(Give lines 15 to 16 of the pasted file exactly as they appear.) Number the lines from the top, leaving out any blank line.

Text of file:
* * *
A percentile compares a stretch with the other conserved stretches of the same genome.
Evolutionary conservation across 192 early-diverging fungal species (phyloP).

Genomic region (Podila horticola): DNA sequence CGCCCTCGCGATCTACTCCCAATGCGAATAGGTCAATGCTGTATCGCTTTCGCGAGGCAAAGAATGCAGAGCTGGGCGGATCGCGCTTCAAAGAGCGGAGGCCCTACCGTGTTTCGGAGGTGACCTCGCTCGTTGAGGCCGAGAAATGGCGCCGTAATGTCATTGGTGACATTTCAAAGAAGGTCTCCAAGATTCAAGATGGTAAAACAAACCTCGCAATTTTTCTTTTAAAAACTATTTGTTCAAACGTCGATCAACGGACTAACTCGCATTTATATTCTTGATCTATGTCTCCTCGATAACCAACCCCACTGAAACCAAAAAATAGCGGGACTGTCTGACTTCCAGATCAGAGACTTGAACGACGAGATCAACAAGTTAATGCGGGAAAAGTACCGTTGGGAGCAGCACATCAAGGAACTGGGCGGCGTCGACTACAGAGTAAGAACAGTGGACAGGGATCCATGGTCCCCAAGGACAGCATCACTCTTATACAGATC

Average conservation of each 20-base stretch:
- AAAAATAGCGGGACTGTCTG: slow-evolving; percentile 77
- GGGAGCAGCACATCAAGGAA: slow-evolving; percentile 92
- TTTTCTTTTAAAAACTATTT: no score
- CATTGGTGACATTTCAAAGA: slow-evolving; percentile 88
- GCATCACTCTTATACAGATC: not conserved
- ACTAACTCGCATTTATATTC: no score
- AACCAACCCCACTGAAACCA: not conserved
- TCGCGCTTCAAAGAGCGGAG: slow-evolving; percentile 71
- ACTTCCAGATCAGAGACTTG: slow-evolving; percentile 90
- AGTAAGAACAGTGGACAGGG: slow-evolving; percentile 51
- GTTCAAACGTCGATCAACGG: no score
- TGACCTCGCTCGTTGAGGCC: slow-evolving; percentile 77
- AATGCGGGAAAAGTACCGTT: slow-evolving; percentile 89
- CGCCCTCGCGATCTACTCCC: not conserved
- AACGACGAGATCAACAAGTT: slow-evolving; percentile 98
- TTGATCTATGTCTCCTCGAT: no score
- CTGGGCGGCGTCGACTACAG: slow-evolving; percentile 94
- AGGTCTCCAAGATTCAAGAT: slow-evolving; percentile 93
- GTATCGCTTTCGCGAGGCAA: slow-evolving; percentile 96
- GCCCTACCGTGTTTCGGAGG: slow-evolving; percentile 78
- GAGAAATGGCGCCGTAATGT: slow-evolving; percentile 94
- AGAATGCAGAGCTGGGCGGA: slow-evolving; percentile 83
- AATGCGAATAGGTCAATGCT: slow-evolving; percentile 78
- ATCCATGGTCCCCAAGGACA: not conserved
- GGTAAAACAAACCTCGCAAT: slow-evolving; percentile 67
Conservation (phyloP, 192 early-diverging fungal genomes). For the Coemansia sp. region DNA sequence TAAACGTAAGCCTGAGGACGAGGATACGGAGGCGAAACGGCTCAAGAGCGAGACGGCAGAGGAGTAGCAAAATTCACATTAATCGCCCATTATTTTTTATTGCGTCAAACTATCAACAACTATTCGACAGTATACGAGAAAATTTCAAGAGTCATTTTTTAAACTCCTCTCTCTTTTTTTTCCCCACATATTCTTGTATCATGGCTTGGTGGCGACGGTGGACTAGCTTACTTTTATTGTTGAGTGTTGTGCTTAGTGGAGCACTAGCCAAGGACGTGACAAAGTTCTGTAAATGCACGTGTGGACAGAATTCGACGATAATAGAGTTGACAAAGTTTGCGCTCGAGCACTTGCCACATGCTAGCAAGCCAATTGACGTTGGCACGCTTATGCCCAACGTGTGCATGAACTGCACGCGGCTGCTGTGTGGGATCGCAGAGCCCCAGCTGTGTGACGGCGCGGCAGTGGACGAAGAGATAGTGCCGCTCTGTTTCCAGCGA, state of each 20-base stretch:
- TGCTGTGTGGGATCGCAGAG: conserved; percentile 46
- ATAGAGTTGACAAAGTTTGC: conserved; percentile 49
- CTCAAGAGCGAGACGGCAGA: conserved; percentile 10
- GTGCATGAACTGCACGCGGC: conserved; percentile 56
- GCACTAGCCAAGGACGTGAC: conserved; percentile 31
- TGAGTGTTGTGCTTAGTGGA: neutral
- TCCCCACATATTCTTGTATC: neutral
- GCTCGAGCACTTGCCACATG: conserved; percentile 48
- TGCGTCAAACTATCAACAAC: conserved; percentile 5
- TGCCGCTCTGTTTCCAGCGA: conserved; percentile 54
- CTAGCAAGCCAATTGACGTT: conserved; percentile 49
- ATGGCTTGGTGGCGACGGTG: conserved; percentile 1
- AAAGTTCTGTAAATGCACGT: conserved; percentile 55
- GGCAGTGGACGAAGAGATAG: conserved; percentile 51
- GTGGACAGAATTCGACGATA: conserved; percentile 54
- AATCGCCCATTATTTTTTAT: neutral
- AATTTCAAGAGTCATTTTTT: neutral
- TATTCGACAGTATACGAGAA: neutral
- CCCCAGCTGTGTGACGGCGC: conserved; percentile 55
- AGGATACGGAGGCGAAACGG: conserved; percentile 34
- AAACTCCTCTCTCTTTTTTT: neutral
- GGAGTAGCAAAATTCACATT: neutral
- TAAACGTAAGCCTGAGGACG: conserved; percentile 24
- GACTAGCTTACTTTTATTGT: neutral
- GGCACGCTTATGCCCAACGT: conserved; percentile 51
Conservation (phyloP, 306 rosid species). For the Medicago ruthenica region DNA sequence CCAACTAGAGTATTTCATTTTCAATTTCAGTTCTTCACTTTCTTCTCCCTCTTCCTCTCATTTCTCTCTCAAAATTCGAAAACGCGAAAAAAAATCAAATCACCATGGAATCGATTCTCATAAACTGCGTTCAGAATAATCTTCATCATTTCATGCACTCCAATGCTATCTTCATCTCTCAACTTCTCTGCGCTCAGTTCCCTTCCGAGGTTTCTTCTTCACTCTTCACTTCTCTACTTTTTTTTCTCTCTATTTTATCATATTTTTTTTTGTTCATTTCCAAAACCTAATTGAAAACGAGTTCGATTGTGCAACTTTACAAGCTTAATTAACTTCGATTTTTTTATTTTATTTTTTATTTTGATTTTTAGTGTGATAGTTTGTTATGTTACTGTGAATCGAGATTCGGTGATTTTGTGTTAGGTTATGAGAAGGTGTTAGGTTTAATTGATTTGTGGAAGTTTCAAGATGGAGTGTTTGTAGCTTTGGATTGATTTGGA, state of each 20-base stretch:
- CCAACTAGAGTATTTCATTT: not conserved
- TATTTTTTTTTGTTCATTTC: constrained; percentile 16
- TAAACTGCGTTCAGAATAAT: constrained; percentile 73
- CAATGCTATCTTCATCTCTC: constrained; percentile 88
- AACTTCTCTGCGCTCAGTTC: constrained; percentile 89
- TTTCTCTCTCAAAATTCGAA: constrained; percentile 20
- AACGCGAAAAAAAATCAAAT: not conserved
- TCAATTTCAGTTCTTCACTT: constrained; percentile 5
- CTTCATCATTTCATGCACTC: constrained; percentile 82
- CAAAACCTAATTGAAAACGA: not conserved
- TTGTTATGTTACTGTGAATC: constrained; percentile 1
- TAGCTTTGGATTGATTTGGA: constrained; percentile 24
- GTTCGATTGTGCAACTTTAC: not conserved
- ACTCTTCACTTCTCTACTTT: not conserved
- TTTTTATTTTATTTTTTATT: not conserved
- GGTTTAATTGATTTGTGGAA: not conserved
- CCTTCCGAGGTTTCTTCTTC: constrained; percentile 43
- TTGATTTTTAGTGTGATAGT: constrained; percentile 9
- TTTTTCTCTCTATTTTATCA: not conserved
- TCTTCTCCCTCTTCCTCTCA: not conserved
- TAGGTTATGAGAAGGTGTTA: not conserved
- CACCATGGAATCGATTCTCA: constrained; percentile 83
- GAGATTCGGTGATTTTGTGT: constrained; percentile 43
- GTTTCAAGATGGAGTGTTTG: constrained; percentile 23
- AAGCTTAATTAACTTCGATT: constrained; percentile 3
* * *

- GTTCAAACGTCGATCAACGG: no score
- TGACCTCGCTCGTTGAGGCC: slow-evolving; percentile 77